Email Etiquette for Every Employee
In this technology-driven day and age, email messaging has become a significant form of communication. It is often preferred over a phone call. As a result, proper email etiquette is more important than ever.
In this technology-driven day and age, email messaging has become a significant form of communication. It is often preferred over a phone call. As a result, proper email etiquette is more important than ever. There are certain behaviors that are taboo in face-to-face meetings and the same goes for emails as well. You wouldn’t meet someone in person for the first time and not shake hands or introduce yourself. But people often send an email to a new contact without a “verbal handshake”. You wouldn’t scream at a business associate in the middle of the office. But people often send an email littered with capitalized sentences. To quote David Harris from Pegasus Mail, “If your words are important enough to write, then surely they are also important enough to write properly”.
Regardless of the nature of your business or corporate culture, email is about communication; so the message should be clear and concise. There are certain guidelines that employees ought to follow when sending an email, whether it’s to a co-worker, senior level management, or complete stranger.
Below are some basic guidelines to follow when sending an email on any subject matter to any recipient.
- Fill in the subject line with a meaningful phrase that describes the nature of the email in just a few short words
- Write an introduction - include name, company name, position or department, and explain the purpose of the email if sending a message to a complete stranger
- Use proper grammar and punctuation; avoid run-on sentences
- Do not use text-talk or abbreviations
- Use the same spacing and formatting as if writing a letter; use logical paragraph breaks
- Keep the message short and to the point; do not write more than what’s necessary
- Do not write sentences in all uppercase letters – it is the equivalent to yelling at someone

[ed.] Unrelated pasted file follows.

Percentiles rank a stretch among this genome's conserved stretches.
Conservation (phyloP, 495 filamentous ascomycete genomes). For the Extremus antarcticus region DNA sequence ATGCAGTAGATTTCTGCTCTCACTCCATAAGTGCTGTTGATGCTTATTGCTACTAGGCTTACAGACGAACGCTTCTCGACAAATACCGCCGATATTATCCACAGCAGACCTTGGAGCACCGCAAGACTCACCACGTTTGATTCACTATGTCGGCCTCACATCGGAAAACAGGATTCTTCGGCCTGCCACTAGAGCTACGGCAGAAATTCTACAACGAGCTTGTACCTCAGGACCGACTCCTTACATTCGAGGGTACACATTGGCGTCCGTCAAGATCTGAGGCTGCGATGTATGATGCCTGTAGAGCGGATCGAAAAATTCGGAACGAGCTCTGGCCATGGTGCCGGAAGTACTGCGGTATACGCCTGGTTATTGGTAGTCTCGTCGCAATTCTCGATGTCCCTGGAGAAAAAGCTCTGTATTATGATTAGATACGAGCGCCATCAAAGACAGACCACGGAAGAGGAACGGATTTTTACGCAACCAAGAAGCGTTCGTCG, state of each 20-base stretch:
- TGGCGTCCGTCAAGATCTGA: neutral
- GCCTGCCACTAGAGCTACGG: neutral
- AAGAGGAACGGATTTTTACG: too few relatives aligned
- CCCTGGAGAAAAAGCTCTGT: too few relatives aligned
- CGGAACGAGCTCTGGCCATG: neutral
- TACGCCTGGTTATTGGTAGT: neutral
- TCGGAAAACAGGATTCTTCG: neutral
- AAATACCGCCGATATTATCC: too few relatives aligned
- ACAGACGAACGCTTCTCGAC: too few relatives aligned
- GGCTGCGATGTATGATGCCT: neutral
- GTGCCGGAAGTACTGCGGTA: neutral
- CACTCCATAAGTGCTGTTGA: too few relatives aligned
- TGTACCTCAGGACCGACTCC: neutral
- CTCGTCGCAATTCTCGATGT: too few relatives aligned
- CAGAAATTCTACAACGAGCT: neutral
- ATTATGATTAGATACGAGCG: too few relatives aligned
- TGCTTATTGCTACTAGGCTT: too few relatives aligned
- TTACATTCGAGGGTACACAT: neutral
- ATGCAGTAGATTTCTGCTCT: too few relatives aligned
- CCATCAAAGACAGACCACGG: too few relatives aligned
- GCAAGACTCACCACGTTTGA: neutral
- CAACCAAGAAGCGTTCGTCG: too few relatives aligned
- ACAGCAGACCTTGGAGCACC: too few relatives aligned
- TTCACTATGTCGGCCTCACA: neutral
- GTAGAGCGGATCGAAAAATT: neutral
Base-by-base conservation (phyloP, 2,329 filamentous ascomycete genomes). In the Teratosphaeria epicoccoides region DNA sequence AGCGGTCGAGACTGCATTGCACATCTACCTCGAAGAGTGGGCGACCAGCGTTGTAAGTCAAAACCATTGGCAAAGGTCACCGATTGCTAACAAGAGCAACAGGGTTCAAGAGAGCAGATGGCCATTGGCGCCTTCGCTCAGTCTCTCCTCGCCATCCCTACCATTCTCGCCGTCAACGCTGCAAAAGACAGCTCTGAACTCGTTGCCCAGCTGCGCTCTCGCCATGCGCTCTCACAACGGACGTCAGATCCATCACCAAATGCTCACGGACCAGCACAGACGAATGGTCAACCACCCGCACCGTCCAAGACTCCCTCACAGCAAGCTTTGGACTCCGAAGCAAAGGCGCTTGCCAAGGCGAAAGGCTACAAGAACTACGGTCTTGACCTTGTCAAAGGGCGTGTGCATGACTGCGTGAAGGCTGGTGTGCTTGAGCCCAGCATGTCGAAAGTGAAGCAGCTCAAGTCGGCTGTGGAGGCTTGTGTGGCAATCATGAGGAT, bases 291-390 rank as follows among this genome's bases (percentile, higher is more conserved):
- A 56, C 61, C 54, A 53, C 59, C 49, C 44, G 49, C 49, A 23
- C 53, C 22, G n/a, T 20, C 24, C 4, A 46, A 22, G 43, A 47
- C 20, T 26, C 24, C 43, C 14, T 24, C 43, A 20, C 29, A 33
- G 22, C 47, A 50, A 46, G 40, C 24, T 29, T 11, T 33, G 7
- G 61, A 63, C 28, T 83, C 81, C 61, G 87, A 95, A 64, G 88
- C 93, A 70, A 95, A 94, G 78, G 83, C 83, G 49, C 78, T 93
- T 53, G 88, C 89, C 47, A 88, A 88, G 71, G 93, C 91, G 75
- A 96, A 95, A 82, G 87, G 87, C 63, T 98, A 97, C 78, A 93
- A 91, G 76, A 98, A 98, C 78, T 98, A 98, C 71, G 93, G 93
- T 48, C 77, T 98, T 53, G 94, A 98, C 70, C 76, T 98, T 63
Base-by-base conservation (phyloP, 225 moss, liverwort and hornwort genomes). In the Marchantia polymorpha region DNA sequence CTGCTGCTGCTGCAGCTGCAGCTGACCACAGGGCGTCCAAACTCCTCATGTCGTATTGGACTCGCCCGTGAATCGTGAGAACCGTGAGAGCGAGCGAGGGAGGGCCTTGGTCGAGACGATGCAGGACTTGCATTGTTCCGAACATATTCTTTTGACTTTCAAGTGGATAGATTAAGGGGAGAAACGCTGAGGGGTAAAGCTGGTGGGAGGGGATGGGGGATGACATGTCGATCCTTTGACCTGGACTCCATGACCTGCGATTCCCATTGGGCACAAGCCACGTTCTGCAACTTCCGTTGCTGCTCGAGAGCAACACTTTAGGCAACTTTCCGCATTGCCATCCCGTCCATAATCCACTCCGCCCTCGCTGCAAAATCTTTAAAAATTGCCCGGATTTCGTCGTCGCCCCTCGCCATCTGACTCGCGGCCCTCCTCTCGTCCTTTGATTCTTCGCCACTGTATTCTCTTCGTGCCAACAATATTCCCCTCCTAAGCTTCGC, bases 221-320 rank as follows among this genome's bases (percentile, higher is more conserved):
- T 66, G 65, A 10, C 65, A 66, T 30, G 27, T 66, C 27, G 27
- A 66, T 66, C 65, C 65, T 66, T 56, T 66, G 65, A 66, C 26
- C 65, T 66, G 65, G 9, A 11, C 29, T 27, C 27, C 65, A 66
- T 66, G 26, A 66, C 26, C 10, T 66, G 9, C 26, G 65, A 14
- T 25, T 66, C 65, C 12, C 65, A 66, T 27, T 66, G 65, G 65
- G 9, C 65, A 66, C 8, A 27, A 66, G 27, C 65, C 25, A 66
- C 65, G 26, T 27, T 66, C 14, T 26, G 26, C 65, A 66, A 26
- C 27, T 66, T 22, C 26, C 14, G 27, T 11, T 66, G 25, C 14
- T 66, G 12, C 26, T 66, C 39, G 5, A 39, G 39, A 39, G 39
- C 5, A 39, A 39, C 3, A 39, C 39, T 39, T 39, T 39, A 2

- Be sure to clearly answer any questions when responding to an email
- Only respond to the necessary people when responding to a group email; a reply-all may not be needed
- Never send an email in the heat of the moment; take time to cool off before addressing the issue
- Do not deliver a particular message in a email if it wouldn’t be delivered face-to-face either
- Remember that emails can live forever; be careful if sending an email that is sensitive in nature because it could land in the wrong hands
- Avoid emailing confidential information, i.e. salaries, social security numbers, credit card numbers, etc.
- Use manners; please and thank you still apply to emails
- Do not forward junk mail or spam
- Use the cc: field properly; a recipient in the cc: field should know why they are receiving the message, but should not be expected to respond
- Use the high-priority status sparingly; if a response is truly needed ASAP, a phone call is probably the faster route to take
- Proofread the email at least once before hitting send
- Avoid using the recall option; simply send another email stating a mistake was made
- Do not use any background designs because it increases the size of the email and can delay sending and receiving
- Keep the closing signature to approximately 4-7 lines and include pertinent contact information
- Never send an email without a signature at all
- Add a confidentiality statement to the bottom of emails when necessary
In addition to common sense, requiring employees to use the guidelines stated above will help avoid awkward and embarrassing moments. If you have additional suggestions to make, please leave a comment or send a carefully crafted email.
Learn more about the author, Jennifer Daugherty.
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